In 1941 photographer Croswell Bowen joined American Field Service volunteer ambulance drivers and served alongside the British Eighth Army during World War II. As the war continued to escalate, he would have his mental, emotional, and physical well-being tested beyond anything he ever imagined. Back from Tobruk is the remarkable account of one man’s journey across a world torn apart, with only his camera and his moral convictions to guide him. As Bowen watched the number of wounded and dying soldiers grow, he struggled to understand the very nature of war itself. A lifelong Catholic and devoted pacifist, he tried to reconcile his commitment to nonviolence with his growing belief that the end of this war would finally bring peace to the world. As he spent time in hospitals and field dressing stations as both a caregiver and a patient, he witnessed soldiers reaching out to their former battlefield enemies, showing grace and compassion in a world seemingly bereft of both. “When the great leaders sit down at the peace table,” he wrote of his fellow servicemen, “they might take a lesson from those men.” Later a successful journalist and author, Bowen never forgot what he had witnessed during his time in Africa and the Middle East. Back from Tobruk documents the brutality of war and the resilience of the human spirit.
 

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Backpacks Full of Hope

The UN Mission in Haiti

Backpacks Full of Hope: The UN Mission in Haiti describes the experience of a Chilean general as Deputy Force Commander of the United Nations Stabilization Mission in Haiti (MINUSTAH) during the particularly turbulent year September 2005 to September 2006. It details the realities of commanding more than 7,000 men from eleven countries while working to fulfill the mandate of the United Nations in Haiti—to ensure a secure and stable environment, to support the transitional government in a democratic political process, and to promote and protect the human rights of the Haitian people.

Despite the enormous challenges of a complex scenario that included local violence and extreme poverty, the UN command succeeded in its mission, stabilizing the local situation and paving the way for Haiti to hold a presidential election.

Originally published as Mision en Haiti, con la mochila cargada de esperanzas, this work provides a new audience with insight on the peace operation and sheds light on the long-term endeavour of civilians, military, and local and international agencies to support Haiti’s path to prosperity.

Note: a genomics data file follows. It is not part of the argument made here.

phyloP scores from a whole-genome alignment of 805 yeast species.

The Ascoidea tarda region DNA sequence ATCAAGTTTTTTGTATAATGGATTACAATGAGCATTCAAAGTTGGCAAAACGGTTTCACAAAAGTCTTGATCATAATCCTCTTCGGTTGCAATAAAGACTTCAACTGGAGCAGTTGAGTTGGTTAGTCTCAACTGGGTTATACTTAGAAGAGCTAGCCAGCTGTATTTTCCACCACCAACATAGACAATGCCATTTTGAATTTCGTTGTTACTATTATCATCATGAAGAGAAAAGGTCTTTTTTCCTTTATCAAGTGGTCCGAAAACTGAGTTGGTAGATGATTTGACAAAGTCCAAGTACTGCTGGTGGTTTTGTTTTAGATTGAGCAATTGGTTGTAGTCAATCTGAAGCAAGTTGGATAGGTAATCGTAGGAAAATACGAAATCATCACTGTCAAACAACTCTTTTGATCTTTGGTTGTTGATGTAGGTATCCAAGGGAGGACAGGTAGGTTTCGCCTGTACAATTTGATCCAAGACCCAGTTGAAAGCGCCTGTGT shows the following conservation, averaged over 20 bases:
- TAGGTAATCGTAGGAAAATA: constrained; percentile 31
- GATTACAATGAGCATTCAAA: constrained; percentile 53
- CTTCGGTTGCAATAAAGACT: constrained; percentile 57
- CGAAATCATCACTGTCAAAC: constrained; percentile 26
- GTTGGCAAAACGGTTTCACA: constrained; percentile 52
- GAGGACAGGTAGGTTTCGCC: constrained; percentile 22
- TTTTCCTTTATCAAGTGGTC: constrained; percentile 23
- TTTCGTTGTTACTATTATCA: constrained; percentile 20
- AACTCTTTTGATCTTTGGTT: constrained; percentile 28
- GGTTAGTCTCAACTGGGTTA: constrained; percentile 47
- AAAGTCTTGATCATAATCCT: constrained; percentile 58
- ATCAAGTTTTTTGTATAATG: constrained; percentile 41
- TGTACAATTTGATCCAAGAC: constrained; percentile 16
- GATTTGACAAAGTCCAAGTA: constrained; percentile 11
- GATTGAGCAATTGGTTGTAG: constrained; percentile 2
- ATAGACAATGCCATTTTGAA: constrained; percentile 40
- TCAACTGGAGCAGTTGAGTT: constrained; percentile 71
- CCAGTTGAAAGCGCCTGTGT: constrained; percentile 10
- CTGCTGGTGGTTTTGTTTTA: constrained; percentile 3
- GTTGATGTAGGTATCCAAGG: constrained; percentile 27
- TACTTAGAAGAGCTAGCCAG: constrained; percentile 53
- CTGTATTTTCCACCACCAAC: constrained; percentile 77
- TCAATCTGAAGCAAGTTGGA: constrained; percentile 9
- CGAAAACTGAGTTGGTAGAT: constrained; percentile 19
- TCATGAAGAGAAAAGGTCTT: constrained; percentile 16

Co-published with the Centre for International Governance Innovation

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Balkan Anschluss

The Annexation of Montenegro and the Creation of the Common South Slavic State

by Srdja Pavlovic´

Balkan Anschluss tackles the thorny issue of the disappearance of Montenegro as a sovereign state in the course of and as a result of the First World War, a problem with clear contemporary relevance. In particular, Pavlovic investigates the ambiguous and often troubled relationship between two "Serb states," Montenegro and Serbia.

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Balkan Breakthrough

The Battle of Dobro Pole 1918

Richard C. Hall

With the transfer of German units to the western front in the spring of 1918, the position of the Central Powers on the Macedonian front worsened. Materiel became scarce and morale among the Bulgarian forces deteriorated. The Entente Command perceived in Macedonia an excellent opportunity to apply additional pressure to the Germans, who were already retreating on the western front. In September, Entente forces undertook an offensive directed primarily at Bulgarian defenses at Dobro Pole. Balkan Breakthrough tells the story of that battle and its consequences. Dobro Pole was the catalyst for the collapse of the Central Powers and the Entente victory in southeastern Europe -- a defeat that helped persuade the German military leadership that the war was lost. While decisive in ending World War I in the region, the battle did not resolve the underlying national issues there.